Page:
Reliance Industries Ltd. Vs. Commissioner, Central Excise & Service Tax (LTU), Mumbai [2015 (11) TMI 969 - CESTAT MUMBAI]
The Department denied the Cenvat credit to Reliance Industries Ltd. (“the Appellant”) on the ground that the Service tax paid on the life insurance/ medi-claim policy for the existing employees and retired employees is ineligible as they are not covered under the definition of Rule 2(l) of the Credit Rules.
The Hon’ble CESTAT, Mumbai, held that the Appellant is eligible to avail Cenvat credit of the Service tax paid on insurance premium to the Insurance Company for Group Insurance and medi-claim policies taken for existing employees as well as for the retired employees as the same Bench has decided in the Appellant's own case in Appeal No. E/1283/2012-Mum [2015 (7) TMI 231 - CESTAT MUMBAI] wherein it was held that such credit is available relying on the judgement of the Hon'ble High Court of Karnataka in the case of Millipore India Ltd. [2011 (4) TMI 1122 - KARNATAKA HIGH COURT].
Here, we would like to draw your attention towards the definition of the term ‘Input services’ as was prevalent prior to April 1, 2011, which specifically mentioned activities relating to business under ‘includes-clause’. However, post facto April 1, 2011, definition of the term ‘Input service’ given under Rule 2(l) of the Credit Rules was substituted vide Notification No. 3/2011-CE(NT) dated March 1, 2011, inter alia, deleting the phrase ‘activities relating to business’. Thus, limiting the wide scope of the term ‘Input services’. In other words, effective from April 1, 2011, one has to be very careful while determining eligibility of any Input service under Rule 2(l) of the Credit Rules.
Further, effective from April 1, 2011, scope of wide interpretation of the term ‘Input service’ has been further curtailed/ limited by inserting exclusion-clause in the stated definition, which, inter alia, excludes employee related services under Clause (C):
“(C) such as those provided in relation to outdoor catering, beauty treatment, health services, cosmetic and plastic surgery, membership of a club, health and fitness centre, life insurance, health insurance and travel benefits extended to employees on vacation such as Leave or Home Travel Concession, when such services are used primarily for personal use or consumption of any employee”
However, in the case of Hindustan Coca Cola Beverages Pvt. Ltd. Vs. Commr. of C. Ex., Nashik [2015 (38) S.T.R. 129 (Tri. - Mumbai)], the Hon’ble CESTAT, Mumbai has held that what is not eligible is that service which is meant for personal use or consumption by an employee or the cost of which is included as part of salary of the employee as a cost to company basis. When, the outdoor catering service is used in relation to business activities of the appellant and the cost of such services are admittedly borne by the company and not by the employee, the appellant has correctly claimed the Cenvat credit on outdoor catering services even after April 1, 2012. Relevant extract of the judgment is reproduced hereunder for the ease of reference:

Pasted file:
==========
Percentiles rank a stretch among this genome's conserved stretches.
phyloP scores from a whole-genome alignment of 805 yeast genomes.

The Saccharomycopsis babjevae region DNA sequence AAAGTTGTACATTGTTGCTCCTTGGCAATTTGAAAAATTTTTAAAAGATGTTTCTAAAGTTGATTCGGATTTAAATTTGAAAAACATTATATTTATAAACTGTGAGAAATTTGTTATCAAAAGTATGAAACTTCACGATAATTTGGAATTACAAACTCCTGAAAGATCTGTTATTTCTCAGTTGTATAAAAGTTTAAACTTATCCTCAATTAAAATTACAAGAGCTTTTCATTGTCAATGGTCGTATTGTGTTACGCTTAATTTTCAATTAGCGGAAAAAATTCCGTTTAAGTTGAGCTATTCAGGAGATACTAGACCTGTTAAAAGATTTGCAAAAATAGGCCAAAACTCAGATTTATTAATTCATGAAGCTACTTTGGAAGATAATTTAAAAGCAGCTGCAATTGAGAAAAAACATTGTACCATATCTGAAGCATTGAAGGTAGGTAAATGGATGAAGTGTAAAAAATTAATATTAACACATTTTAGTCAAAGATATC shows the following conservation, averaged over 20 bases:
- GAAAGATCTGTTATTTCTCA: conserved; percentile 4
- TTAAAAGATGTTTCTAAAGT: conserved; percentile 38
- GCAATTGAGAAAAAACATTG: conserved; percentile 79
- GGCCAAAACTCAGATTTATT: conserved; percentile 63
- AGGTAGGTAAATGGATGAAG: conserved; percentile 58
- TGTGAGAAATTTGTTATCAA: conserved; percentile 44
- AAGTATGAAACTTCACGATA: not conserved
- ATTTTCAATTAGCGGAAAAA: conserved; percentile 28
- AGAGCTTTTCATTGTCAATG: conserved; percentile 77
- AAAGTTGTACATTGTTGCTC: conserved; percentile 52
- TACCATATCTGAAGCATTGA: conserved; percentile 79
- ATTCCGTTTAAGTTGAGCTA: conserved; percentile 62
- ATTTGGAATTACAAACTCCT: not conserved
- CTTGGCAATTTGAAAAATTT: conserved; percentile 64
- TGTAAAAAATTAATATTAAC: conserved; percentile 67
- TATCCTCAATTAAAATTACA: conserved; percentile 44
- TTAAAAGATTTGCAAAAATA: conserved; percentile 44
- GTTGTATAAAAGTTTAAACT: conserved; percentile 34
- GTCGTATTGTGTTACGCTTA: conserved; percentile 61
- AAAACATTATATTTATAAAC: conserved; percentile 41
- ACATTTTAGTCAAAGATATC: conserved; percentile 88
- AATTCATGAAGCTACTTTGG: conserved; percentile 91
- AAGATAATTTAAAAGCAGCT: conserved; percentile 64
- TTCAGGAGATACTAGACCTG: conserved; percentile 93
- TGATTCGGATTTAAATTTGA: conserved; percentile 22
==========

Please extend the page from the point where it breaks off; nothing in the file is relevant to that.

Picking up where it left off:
“…4.1 I find considerable force in the submissions made by the ld. Counsel for the appellant, that what is excluded is only the services ‘primarily for personal use or consumption of any employee’ under clause (C) of Rule 2(l) of the definition of input service. When the Government has specifically used the words such as “used primarily for personal use or consumption of any employee”, the same has to be given due effect to. In the present case the outdoor catering service is used in relation to business activities of the appellant and the service is used by all employees in general. Also, the Revenue has not rebutted the contention of the appellant, that the costs of these input services form part of the cost of final product….
4.2 I further find that even the Government while issuing the budget clarification or subsequent circular has clarified that what is not eligible is that service which is meant for personal use or consumption by an employee or the cost of which is included as part of salary of the employee as a cost to company basis. In the present case, the cost of such services are admittedly borne by the company and not by the employee. Therefore, I hold that the appellant has correctly claimed the Cenvat credit on outdoor catering services….”